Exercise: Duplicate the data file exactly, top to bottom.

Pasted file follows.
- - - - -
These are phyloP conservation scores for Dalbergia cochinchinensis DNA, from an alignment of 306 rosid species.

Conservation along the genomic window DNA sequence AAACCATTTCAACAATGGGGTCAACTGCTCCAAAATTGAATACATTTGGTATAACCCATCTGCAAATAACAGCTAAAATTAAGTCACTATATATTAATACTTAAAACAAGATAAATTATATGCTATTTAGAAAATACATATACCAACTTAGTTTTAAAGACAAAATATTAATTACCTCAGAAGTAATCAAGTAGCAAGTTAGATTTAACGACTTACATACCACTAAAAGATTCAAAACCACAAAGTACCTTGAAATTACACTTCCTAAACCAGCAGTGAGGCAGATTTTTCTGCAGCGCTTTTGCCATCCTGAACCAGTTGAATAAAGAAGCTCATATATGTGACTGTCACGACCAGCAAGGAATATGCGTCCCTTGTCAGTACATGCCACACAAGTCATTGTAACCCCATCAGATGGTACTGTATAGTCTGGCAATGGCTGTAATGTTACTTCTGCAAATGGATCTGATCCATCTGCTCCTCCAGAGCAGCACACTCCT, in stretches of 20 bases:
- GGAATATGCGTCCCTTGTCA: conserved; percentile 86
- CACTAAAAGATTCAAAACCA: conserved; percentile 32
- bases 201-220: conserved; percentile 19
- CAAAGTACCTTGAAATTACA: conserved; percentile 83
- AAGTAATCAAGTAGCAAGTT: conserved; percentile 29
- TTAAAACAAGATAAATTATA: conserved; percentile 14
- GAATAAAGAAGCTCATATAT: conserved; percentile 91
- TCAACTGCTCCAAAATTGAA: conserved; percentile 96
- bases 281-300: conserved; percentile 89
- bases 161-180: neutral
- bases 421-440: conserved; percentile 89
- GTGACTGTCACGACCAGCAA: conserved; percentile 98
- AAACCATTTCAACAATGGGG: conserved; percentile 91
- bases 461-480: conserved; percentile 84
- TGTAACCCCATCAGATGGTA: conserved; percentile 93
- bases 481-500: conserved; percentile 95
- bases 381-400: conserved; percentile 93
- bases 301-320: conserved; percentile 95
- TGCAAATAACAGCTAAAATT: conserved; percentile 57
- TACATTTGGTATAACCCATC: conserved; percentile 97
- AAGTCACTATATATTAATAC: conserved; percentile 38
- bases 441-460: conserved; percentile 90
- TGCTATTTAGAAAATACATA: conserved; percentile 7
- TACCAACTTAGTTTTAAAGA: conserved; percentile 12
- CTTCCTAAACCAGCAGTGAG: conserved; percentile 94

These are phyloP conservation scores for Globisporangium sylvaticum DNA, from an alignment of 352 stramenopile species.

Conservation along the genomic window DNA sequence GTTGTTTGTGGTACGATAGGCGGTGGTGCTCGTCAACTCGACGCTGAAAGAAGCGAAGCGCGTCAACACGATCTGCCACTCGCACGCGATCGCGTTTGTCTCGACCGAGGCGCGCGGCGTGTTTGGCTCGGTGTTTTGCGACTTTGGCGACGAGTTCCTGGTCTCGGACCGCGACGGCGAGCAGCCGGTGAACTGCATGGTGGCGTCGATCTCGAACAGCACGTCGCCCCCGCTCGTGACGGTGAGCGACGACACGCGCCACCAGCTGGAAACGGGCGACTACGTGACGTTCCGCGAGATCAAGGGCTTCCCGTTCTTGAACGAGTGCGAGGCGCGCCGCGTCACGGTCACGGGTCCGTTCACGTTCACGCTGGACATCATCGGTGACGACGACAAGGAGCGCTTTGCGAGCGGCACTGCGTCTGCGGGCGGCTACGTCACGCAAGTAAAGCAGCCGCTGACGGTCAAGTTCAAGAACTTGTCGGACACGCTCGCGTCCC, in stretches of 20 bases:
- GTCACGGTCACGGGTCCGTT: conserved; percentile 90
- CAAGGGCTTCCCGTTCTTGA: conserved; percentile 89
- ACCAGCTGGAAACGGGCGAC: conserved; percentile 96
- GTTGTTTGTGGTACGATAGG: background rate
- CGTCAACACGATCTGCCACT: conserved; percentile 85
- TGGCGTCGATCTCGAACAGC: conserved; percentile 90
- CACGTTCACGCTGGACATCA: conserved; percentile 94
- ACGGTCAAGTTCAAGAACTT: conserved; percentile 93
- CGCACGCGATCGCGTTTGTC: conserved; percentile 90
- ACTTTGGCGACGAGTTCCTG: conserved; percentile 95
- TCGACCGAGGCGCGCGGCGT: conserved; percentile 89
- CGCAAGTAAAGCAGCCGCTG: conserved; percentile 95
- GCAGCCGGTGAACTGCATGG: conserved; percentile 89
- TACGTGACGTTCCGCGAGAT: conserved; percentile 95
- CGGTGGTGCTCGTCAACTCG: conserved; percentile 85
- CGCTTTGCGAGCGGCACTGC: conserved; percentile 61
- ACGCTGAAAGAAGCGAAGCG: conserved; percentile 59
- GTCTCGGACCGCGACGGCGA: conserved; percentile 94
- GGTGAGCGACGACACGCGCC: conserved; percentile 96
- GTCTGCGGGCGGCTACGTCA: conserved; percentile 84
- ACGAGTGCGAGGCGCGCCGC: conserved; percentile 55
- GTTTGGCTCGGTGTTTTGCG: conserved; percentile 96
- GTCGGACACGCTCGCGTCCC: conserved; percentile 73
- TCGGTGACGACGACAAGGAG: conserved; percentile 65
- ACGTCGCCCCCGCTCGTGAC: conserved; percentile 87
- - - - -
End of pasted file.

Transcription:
These are phyloP conservation scores for Dalbergia cochinchinensis DNA, from an alignment of 306 rosid species.

Conservation along the genomic window DNA sequence AAACCATTTCAACAATGGGGTCAACTGCTCCAAAATTGAATACATTTGGTATAACCCATCTGCAAATAACAGCTAAAATTAAGTCACTATATATTAATACTTAAAACAAGATAAATTATATGCTATTTAGAAAATACATATACCAACTTAGTTTTAAAGACAAAATATTAATTACCTCAGAAGTAATCAAGTAGCAAGTTAGATTTAACGACTTACATACCACTAAAAGATTCAAAACCACAAAGTACCTTGAAATTACACTTCCTAAACCAGCAGTGAGGCAGATTTTTCTGCAGCGCTTTTGCCATCCTGAACCAGTTGAATAAAGAAGCTCATATATGTGACTGTCACGACCAGCAAGGAATATGCGTCCCTTGTCAGTACATGCCACACAAGTCATTGTAACCCCATCAGATGGTACTGTATAGTCTGGCAATGGCTGTAATGTTACTTCTGCAAATGGATCTGATCCATCTGCTCCTCCAGAGCAGCACACTCCT, in stretches of 20 bases:
- GGAATATGCGTCCCTTGTCA: conserved; percentile 86
- CACTAAAAGATTCAAAACCA: conserved; percentile 32
- bases 201-220: conserved; percentile 19
- CAAAGTACCTTGAAATTACA: conserved; percentile 83
- AAGTAATCAAGTAGCAAGTT: conserved; percentile 29
- TTAAAACAAGATAAATTATA: conserved; percentile 14
- GAATAAAGAAGCTCATATAT: conserved; percentile 91
- TCAACTGCTCCAAAATTGAA: conserved; percentile 96
- bases 281-300: conserved; percentile 89
- bases 161-180: neutral
- bases 421-440: conserved; percentile 89
- GTGACTGTCACGACCAGCAA: conserved; percentile 98
- AAACCATTTCAACAATGGGG: conserved; percentile 91
- bases 461-480: conserved; percentile 84
- TGTAACCCCATCAGATGGTA: conserved; percentile 93
- bases 481-500: conserved; percentile 95
- bases 381-400: conserved; percentile 93
- bases 301-320: conserved; percentile 95
- TGCAAATAACAGCTAAAATT: conserved; percentile 57
- TACATTTGGTATAACCCATC: conserved; percentile 97
- AAGTCACTATATATTAATAC: conserved; percentile 38
- bases 441-460: conserved; percentile 90
- TGCTATTTAGAAAATACATA: conserved; percentile 7
- TACCAACTTAGTTTTAAAGA: conserved; percentile 12
- CTTCCTAAACCAGCAGTGAG: conserved; percentile 94

These are phyloP conservation scores for Globisporangium sylvaticum DNA, from an alignment of 352 stramenopile species.

Conservation along the genomic window DNA sequence GTTGTTTGTGGTACGATAGGCGGTGGTGCTCGTCAACTCGACGCTGAAAGAAGCGAAGCGCGTCAACACGATCTGCCACTCGCACGCGATCGCGTTTGTCTCGACCGAGGCGCGCGGCGTGTTTGGCTCGGTGTTTTGCGACTTTGGCGACGAGTTCCTGGTCTCGGACCGCGACGGCGAGCAGCCGGTGAACTGCATGGTGGCGTCGATCTCGAACAGCACGTCGCCCCCGCTCGTGACGGTGAGCGACGACACGCGCCACCAGCTGGAAACGGGCGACTACGTGACGTTCCGCGAGATCAAGGGCTTCCCGTTCTTGAACGAGTGCGAGGCGCGCCGCGTCACGGTCACGGGTCCGTTCACGTTCACGCTGGACATCATCGGTGACGACGACAAGGAGCGCTTTGCGAGCGGCACTGCGTCTGCGGGCGGCTACGTCACGCAAGTAAAGCAGCCGCTGACGGTCAAGTTCAAGAACTTGTCGGACACGCTCGCGTCCC, in stretches of 20 bases:
- GTCACGGTCACGGGTCCGTT: conserved; percentile 90
- CAAGGGCTTCCCGTTCTTGA: conserved; percentile 89
- ACCAGCTGGAAACGGGCGAC: conserved; percentile 96
- GTTGTTTGTGGTACGATAGG: background rate
- CGTCAACACGATCTGCCACT: conserved; percentile 85
- TGGCGTCGATCTCGAACAGC: conserved; percentile 90
- CACGTTCACGCTGGACATCA: conserved; percentile 94
- ACGGTCAAGTTCAAGAACTT: conserved; percentile 93
- CGCACGCGATCGCGTTTGTC: conserved; percentile 90
- ACTTTGGCGACGAGTTCCTG: conserved; percentile 95
- TCGACCGAGGCGCGCGGCGT: conserved; percentile 89
- CGCAAGTAAAGCAGCCGCTG: conserved; percentile 95
- GCAGCCGGTGAACTGCATGG: conserved; percentile 89
- TACGTGACGTTCCGCGAGAT: conserved; percentile 95
- CGGTGGTGCTCGTCAACTCG: conserved; percentile 85
- CGCTTTGCGAGCGGCACTGC: conserved; percentile 61
- ACGCTGAAAGAAGCGAAGCG: conserved; percentile 59
- GTCTCGGACCGCGACGGCGA: conserved; percentile 94
- GGTGAGCGACGACACGCGCC: conserved; percentile 96
- GTCTGCGGGCGGCTACGTCA: conserved; percentile 84
- ACGAGTGCGAGGCGCGCCGC: conserved; percentile 55
- GTTTGGCTCGGTGTTTTGCG: conserved; percentile 96
- GTCGGACACGCTCGCGTCCC: conserved; percentile 73
- TCGGTGACGACGACAAGGAG: conserved; percentile 65
- ACGTCGCCCCCGCTCGTGAC: conserved; percentile 87